Ossipee Lake Webcam Ticks off Two Neighbors

Ossipee — September 17, 2008 — Some folks can’t stop staring into the “medicinal” sapphire deep of Lake Ossipee — even if it means a telecommute. It’s so alluring, lakeside second-home owners from Massachusetts to Florida are pulling up John Rowe’s webcam video feed of Broad Bay on their home computers.

Stuck hundreds of miles away in primary residences, they long for the fleeting glimpses of their lake’s storied beauty only the Internet can provide, day or night.

Rowe, an owner of Canoe King on Route 16, sends the 365-day a year feed on “www.canoeking.com,” to the delight of part-time lake dwellers like John and Fran Conner.

“We love checking out the bay view from our winter home in Naples, Fla.,” wrote Rowe’s Osspiee Lake neighbors.

But two other neighbors don’t see it that way.

“It’s creating a nuisance for us,” Doug Brown told Ossipee selectmen last month, according to the Carroll County Independent. “We’ve consulted the town’s zoning book and believe it’s illegal to be there; we’re in a rural area.”

Brown complained the cam violates zoning rules because he claimed it promotes Rowe’s business. Brown’s wife, Donna, said the camera “points on to her beach property,” the Independent reported. But town zoning enforcement officer Dave Senecal said it’s “highly doubtful” the cam can be a considered profit-making commercial enterprise, calling it a civil matter in which the town is not involved.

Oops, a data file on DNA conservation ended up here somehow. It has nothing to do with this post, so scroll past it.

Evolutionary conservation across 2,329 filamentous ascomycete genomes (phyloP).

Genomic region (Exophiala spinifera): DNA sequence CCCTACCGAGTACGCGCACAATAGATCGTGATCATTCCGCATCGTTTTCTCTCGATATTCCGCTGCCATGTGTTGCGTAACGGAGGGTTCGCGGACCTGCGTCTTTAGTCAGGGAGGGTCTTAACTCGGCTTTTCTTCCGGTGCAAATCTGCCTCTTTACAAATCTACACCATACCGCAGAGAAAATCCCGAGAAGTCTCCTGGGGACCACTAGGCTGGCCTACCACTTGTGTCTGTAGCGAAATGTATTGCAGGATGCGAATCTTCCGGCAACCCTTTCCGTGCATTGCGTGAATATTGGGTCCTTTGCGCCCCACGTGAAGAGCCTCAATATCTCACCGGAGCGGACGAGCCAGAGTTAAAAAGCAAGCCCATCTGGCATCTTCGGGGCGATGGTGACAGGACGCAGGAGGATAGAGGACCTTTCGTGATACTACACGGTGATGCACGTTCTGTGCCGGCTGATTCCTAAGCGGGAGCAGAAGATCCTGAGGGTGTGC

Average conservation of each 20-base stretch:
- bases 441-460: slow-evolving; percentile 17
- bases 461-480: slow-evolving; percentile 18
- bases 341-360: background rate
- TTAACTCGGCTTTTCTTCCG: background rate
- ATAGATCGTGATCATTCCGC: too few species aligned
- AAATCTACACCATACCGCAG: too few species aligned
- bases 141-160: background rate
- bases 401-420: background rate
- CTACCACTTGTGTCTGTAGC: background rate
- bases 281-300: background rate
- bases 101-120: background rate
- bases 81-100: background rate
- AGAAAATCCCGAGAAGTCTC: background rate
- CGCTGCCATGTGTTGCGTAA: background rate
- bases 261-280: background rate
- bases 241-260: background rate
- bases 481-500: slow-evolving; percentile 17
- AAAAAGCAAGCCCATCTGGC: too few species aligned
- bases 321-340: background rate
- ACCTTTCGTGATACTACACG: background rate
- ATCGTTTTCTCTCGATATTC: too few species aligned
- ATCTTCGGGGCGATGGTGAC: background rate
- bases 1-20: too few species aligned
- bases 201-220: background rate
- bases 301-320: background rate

The Browns could not be reached.

The Ossipee Lake Alliance, a politically-active group of lake-front homeowners, said it received 21 comments in 15 hours after it ran the story on its website. Most, if not all, loved the cam, and the mist-clouded backdrop of legendary Mount Chocorua.

“The view of Broad Bay has never been commercial in my view but medicinal,” wrote Steve Foley. “I find comfort in my computer’s background of the lake and all its natural wonder and with the click of a mouse being able to see it live from here in Plymouth Mass.”

Amy Clark wrote, “When living in the city gets to be a hassle, looking at the lake is a perfect antidote.”


  1. Pat Clark 16 years ago September 16, 2008

    As I wrote before, I love the Webcam view – so please don’t remove it!

  2. Dick Phillips 16 years ago September 16, 2008

    From the 1920’s to the 1960’s my family summered on Broad and Berry Bays, I lived on the big lake from the ’70’s to the ’90’s, so of course I think the webcam is great. I miss th elake and Mt. Chocorua, don’t let them take it down.